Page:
Rolex Fastnet Race – A Tricky Start

The starting cannons in front of the Royal Yacht Squadron. pic by Rolex/Daniel Forster
The starting cannons in front of the Royal Yacht Squadron.
pic by Rolex/Daniel Forster
Rambler 88. pic by Rolex/Daniel Forster
Rambler 88.
pic by Rolex/Daniel Forster

The 2015 Rolex Fastnet Race is underway. After negotiating seven separate start sequences called from the Royal Yacht Squadron in Cowes, the largest fleet in the race’s proud 90-year history have commenced the famous 603-nautical mile offshore race to Plymouth via Ireland’s Fastnet rock. Initial progress was slow, with early starters forced to seek out the merest of zephyrs during one of the lightest starts in the race’s history. Fortunately a building breeze has seen the record 356 boat fleet make good progress out of the Solent and towards Portland Bill, one of the many headlands passed en route.

First to leave at midday, and opening proceedings at the race’s 46th edition, were the multihulls. They were followed by a series of sizeable starting groups, the largest comprising near 90 boats, and culminating with the fastest, and largest monohulls, last to leave. By this time the breezed had filled sufficiently to provide an impressive spectacle. This final start included the leading contenders for monohull line honours – Jim Clark’s 100-ft Comanche (USA), fellow American George David’s Rambler 88 (USA) and Mike Slade’s 100-ft Leopard (GBR). Rambler appeared to have made a textbook start stealing a lead over her rivals. It was short lived as Comanche’s superior waterline length and sailpower was used to good effect to secure a solid advantage by the time line honour’s favourite exited the Solent.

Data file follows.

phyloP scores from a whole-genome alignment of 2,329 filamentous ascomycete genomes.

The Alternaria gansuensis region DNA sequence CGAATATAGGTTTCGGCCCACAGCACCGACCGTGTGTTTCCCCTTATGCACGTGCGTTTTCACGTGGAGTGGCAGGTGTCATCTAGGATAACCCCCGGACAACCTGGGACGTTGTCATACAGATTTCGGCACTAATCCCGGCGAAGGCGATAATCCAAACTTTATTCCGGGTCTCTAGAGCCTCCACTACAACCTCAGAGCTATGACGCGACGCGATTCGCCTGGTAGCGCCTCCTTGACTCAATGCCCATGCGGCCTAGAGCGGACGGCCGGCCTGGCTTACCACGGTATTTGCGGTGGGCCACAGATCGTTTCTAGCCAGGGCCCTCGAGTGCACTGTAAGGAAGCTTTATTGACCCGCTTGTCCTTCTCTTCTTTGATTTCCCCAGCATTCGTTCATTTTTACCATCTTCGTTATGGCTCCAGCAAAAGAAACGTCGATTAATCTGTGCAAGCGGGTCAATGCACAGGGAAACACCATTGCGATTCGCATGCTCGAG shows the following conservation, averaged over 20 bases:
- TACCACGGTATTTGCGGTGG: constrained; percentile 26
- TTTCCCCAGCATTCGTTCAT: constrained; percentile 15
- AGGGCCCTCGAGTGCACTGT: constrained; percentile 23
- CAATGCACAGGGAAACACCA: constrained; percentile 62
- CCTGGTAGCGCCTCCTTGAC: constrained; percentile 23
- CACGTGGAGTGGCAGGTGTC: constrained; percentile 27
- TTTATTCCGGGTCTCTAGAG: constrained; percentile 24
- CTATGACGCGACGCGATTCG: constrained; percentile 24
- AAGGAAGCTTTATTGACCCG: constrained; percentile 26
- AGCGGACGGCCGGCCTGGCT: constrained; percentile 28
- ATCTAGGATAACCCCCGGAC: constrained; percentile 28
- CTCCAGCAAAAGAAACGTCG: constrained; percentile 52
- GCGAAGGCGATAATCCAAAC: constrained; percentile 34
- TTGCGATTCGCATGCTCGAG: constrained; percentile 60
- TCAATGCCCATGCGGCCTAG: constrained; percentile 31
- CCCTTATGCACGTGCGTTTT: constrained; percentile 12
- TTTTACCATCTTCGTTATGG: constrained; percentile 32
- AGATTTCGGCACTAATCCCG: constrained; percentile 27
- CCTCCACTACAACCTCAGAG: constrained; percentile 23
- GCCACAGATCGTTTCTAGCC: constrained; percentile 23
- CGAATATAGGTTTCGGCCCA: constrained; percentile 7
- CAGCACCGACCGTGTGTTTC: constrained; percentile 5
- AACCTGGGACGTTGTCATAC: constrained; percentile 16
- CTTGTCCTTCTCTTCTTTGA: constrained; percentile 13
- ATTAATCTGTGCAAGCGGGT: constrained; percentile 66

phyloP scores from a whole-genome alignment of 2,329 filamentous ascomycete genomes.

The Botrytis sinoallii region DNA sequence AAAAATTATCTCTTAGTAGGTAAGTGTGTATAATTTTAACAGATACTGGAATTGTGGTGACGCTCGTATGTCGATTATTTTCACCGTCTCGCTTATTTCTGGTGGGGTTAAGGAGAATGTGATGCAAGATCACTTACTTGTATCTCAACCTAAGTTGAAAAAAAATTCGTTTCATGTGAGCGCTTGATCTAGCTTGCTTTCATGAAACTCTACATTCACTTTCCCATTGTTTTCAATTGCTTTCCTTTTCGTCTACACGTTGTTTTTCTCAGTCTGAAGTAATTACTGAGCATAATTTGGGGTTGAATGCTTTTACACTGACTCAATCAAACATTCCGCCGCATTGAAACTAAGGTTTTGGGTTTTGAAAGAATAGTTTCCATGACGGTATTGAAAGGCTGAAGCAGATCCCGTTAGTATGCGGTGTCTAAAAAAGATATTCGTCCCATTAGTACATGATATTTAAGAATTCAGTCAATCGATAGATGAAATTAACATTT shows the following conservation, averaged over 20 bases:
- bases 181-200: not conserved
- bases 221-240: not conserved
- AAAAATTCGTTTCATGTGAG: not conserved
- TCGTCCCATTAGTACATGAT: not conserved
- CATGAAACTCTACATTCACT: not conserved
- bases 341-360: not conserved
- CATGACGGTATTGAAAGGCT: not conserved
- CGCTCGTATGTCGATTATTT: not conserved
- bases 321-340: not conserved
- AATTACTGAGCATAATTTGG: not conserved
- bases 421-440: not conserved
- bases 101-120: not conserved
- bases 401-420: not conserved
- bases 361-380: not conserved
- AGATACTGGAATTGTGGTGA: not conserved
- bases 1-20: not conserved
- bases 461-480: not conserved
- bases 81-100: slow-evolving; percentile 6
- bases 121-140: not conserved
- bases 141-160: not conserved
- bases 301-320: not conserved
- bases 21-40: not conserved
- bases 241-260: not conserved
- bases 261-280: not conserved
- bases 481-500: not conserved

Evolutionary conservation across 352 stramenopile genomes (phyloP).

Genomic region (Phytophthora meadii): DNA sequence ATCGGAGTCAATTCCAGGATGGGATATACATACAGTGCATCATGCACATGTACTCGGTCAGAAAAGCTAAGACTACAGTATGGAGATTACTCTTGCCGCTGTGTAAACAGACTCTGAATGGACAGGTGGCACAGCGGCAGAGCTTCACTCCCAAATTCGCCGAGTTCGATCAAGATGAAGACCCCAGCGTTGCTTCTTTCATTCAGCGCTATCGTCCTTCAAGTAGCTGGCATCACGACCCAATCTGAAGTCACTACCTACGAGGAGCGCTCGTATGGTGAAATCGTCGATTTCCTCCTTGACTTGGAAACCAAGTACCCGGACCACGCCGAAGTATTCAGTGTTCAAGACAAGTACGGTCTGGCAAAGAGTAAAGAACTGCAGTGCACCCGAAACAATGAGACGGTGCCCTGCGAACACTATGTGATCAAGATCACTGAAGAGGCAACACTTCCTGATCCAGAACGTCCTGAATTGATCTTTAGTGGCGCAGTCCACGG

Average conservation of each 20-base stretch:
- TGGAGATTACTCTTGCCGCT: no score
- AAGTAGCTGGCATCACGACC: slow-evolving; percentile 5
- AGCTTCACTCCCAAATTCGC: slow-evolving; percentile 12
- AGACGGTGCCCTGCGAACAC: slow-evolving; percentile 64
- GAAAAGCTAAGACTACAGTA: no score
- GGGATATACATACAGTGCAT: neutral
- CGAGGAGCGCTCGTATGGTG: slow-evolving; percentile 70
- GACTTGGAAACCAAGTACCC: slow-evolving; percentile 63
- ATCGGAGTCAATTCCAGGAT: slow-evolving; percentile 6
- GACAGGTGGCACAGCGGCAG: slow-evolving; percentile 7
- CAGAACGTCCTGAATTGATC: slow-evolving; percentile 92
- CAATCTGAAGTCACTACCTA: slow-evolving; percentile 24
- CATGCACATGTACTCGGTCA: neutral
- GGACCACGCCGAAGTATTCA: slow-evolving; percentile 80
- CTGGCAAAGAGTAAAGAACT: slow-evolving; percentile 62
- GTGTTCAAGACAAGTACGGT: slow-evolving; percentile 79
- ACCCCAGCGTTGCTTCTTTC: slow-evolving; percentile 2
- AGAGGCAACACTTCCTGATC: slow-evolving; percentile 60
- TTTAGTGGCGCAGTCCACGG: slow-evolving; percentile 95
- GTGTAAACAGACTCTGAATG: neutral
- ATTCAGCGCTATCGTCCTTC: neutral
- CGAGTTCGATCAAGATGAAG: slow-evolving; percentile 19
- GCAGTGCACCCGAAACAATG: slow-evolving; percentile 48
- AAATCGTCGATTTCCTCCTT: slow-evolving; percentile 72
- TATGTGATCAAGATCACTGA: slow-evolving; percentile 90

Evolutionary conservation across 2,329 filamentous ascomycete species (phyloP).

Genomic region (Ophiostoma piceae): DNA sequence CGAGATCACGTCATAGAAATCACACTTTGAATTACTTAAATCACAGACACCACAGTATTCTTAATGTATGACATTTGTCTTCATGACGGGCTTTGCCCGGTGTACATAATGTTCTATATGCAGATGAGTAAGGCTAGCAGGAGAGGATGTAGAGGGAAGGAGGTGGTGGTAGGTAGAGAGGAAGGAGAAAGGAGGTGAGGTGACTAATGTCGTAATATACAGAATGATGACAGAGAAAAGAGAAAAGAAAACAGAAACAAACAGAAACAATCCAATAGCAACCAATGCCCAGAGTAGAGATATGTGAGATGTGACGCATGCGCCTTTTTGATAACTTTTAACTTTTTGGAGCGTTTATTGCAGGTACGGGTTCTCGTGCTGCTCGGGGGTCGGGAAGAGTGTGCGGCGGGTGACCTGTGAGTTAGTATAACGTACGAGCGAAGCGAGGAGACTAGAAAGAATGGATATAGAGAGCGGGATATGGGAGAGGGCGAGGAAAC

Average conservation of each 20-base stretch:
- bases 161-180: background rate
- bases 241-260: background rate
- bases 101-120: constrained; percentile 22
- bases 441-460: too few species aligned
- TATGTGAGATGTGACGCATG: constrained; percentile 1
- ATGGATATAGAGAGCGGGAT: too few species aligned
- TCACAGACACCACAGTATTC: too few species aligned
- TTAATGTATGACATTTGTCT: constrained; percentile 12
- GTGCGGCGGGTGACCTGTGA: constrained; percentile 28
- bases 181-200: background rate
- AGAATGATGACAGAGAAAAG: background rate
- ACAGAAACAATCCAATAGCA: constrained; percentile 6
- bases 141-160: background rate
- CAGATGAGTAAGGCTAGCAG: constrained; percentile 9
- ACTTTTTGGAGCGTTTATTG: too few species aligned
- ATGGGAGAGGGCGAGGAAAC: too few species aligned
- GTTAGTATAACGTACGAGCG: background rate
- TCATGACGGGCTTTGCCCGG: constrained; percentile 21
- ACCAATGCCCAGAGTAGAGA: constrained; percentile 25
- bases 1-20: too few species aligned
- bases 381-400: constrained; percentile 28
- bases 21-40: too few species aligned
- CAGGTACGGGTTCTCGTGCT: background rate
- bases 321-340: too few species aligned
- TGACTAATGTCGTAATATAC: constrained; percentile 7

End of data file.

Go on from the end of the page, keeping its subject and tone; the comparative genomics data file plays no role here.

The most dramatic action of the day was reserved for the approaches to the narrows between Hurst Castle on the mainland and Fort Albert on the island shore. Some three hundred yachts converging and negotiating this mile wide passage of water provides one of sailing’s most eye-catching spectacles. A rare chance to see 100′ Maxis and 30′ Corinthian-sailed yachts duel in close quarters.

While the race celebrates a record fleet it is unlikely to witness record times. Patience and tactical guile will be required in the quest to maximise the minimal margins provided by the wind. Given the light forecast, many crews yesterday found themselves in the unfortunate position of having to shed personnel and reduce boat weight ahead of the race start.

The leading monohulls are currently forecasting arrival in Plymouth some time on Wednesday. This ensures that the current monohull race record (42 hours, 39 minutes) set by Abu Dhabi in 2011 is likely to stand for at least another two years. For the quest to be crowned the overall winner on IRC handicap, the current forecast may favour the smaller boats, which could benefit from a strong breeze later in the week after the leading boats have arrived in Plymouth.

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